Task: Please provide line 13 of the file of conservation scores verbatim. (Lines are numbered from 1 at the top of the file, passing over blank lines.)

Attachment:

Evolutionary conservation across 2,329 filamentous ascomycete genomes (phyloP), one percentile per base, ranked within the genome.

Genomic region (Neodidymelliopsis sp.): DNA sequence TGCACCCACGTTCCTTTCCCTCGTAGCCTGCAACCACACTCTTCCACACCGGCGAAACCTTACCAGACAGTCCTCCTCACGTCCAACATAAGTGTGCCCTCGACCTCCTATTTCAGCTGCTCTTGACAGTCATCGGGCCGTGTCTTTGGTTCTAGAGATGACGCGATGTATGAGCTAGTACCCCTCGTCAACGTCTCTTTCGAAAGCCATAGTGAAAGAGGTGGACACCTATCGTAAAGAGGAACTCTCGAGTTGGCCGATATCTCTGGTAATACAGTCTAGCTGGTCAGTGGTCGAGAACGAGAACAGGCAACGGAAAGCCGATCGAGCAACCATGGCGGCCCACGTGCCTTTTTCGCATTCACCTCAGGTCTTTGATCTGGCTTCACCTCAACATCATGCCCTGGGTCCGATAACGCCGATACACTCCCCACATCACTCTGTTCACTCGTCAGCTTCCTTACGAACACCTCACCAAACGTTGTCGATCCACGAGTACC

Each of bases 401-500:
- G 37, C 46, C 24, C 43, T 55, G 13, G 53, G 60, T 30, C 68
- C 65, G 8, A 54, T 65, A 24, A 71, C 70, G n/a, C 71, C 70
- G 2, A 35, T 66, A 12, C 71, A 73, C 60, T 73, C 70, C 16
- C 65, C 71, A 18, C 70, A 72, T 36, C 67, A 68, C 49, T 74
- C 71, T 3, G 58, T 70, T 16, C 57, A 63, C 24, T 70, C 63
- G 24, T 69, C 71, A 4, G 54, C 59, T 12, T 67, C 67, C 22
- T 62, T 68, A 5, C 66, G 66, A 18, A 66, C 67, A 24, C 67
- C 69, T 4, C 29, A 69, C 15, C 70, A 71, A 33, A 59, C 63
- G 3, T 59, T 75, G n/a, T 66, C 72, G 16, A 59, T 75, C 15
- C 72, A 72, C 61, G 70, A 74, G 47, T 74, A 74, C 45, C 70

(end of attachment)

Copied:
- C 72, A 72, C 61, G 70, A 74, G 47, T 74, A 74, C 45, C 70